Gonorrhea is a sexually transmitted disease (STD) also known by the name the clap. According to the latest CDC report, about 468,514 cases of gonorrhea were reported in 2016 which accounts for 145.8 cases of the STD per 100,000 population. The incidence of gonorrhea increased by 13.8% in women compared to 2015 and by 22.2% among men. Gonorrhea and other STDs are manageable, but it is important to get educated in order to learn how to prevent them. Throughout this post, you’re going to learn more about gonorrhea causes and risk factors.
What causes gonorrhea?
There are tons of cases of gonorrhea, and this STD has only one underlying cause – an infection caused by bacterium Neisseria gonorrhoeae, gram-negative type of bacterium. Basically, gram-negative bacteria are resistant to multiple drugs and even to some antibiotics. Albert Neisser, a German physician, was the first one to identify the causative bacterium of gonorrhea in 1879.
The bacterium itself tends to infect warm and moist areas of the body, and even though it primarily infects the mucous membranes of male and female genitalia, it can spread to other organs including mucous membranes of the mouth, throat, rectum, and the eyes. In most severe cases, the infection caused by these bacteria can enter the bloodstream, infect internal organs, and cause different complications.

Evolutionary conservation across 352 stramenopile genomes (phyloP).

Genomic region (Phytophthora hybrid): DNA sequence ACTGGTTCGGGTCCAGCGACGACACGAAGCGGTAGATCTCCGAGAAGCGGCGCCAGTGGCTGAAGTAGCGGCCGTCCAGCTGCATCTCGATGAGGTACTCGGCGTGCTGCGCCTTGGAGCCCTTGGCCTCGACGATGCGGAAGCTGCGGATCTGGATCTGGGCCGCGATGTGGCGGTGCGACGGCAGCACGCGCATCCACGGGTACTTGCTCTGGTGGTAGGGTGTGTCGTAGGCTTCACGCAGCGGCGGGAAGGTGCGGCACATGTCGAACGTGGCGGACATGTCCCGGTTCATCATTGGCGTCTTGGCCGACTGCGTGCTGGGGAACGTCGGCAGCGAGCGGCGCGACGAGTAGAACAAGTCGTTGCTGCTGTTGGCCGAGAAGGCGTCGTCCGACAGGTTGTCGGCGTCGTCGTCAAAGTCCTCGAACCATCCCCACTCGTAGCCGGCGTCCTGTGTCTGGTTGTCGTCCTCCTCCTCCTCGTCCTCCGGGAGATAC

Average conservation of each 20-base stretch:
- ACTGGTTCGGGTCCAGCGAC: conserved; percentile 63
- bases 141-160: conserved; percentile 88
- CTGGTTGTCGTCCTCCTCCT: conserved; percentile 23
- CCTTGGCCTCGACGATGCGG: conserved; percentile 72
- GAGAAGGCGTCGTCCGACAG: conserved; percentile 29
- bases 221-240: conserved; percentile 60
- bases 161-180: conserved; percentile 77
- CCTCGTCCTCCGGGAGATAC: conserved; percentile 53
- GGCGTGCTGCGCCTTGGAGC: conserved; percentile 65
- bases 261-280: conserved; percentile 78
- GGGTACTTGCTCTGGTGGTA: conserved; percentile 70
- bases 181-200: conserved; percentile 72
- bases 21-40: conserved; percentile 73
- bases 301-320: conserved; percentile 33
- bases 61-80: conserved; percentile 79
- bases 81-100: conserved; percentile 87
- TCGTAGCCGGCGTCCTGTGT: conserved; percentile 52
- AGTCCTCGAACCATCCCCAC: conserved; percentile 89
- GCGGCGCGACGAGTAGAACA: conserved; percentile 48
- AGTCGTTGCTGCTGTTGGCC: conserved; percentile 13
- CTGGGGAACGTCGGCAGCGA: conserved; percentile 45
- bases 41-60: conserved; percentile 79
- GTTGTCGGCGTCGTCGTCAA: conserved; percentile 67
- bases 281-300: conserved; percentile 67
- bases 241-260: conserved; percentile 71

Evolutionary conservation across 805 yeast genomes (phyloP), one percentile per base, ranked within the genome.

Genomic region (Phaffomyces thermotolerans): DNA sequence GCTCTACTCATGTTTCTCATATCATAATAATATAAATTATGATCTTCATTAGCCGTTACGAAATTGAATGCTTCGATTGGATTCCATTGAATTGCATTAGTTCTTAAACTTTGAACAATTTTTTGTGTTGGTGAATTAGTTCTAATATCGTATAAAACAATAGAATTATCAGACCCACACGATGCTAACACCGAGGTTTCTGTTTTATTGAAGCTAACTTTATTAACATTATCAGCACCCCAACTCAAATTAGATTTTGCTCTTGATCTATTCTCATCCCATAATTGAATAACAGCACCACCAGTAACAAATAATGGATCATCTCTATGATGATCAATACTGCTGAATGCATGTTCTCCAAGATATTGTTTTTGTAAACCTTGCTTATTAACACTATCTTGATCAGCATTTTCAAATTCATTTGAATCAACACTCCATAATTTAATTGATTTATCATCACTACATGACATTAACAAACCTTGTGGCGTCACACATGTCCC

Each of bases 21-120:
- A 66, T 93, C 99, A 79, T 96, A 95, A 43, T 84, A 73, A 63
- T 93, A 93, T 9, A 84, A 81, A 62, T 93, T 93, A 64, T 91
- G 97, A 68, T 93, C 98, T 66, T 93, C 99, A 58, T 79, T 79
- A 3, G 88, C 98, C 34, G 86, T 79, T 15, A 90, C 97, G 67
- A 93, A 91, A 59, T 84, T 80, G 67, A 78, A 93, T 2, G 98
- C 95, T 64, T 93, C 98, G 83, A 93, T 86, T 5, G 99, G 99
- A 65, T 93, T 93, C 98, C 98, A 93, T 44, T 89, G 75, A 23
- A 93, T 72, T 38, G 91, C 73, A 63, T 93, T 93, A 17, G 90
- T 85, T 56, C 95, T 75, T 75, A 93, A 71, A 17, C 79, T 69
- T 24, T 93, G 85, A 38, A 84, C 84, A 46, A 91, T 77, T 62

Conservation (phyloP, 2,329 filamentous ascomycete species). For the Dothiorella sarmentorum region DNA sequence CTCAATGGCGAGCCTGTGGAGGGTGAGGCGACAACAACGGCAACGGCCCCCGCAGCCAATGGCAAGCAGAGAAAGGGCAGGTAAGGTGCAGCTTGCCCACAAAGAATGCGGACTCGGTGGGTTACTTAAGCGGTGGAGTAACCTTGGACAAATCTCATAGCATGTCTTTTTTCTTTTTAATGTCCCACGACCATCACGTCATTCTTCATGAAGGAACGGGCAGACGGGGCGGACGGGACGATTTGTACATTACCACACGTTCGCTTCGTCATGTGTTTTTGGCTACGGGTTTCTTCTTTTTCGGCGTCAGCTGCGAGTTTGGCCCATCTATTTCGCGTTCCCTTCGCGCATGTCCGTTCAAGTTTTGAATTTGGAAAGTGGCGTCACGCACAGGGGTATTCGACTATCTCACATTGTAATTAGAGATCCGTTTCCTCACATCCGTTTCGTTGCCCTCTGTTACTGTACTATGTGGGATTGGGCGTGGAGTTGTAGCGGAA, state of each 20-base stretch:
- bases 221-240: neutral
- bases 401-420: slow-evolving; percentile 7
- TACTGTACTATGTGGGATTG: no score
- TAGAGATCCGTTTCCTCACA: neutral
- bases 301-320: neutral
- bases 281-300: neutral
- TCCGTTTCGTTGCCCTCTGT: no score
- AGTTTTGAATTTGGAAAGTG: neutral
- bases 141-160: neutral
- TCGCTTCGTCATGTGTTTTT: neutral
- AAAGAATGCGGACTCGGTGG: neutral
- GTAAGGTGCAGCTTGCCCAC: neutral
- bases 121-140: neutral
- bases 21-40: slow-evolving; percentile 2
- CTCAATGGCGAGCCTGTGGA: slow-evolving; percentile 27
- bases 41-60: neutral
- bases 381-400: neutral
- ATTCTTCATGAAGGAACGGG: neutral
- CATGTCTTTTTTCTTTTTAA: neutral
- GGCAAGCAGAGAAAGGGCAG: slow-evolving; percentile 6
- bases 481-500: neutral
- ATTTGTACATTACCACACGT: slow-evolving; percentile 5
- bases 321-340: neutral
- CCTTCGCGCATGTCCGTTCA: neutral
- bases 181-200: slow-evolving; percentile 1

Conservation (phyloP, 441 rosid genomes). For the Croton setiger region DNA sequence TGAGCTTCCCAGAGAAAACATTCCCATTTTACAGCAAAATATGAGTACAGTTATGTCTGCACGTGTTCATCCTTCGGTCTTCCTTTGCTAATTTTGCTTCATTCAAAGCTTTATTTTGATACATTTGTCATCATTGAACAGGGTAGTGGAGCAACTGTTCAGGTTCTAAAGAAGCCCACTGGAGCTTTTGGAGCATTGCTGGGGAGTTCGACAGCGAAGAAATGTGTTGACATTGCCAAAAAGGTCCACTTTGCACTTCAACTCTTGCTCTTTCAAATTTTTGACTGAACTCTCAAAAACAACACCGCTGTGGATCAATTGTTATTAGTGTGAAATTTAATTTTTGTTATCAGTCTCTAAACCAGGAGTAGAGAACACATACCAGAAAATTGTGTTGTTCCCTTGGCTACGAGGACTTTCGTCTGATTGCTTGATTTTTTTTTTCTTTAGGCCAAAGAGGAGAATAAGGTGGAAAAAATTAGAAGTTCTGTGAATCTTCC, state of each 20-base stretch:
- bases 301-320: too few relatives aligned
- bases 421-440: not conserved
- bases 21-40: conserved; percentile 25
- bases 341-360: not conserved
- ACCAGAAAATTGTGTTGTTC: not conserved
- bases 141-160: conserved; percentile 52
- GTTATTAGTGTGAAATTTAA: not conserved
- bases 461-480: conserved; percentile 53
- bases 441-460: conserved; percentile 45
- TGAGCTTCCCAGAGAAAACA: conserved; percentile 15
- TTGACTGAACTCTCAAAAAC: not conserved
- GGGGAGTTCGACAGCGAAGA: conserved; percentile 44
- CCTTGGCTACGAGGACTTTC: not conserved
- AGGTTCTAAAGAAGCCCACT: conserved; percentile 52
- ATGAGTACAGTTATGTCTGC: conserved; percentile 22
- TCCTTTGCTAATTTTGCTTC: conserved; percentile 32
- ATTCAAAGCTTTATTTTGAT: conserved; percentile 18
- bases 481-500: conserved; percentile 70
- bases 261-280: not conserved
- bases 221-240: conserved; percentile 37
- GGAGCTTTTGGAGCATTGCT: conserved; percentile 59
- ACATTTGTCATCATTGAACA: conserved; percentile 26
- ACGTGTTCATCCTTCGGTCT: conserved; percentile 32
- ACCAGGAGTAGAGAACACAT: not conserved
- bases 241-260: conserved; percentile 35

How do you get gonorrhea?
Even though gonorrhea is a very common STD and the incidence of these diseases has reached an all-time high, it is still largely misunderstood. You can get gonorrhea from unprotected sex with a person who already has the infection. A common belief suggests that a person can get gonorrhea only when a man ejaculates, but that is not true. The disease is transmitted from one person to another, i.e., through sexual contact with an infected person involving vagina, penis, anus, or mouth. A person gets gonorrhea when semen or cum, pre-cum, and vaginal fluids get on or inside genitals, mouth, or anus. Basically, you can develop this STD even when the penis doesn’t enter the vagina or anus all the way.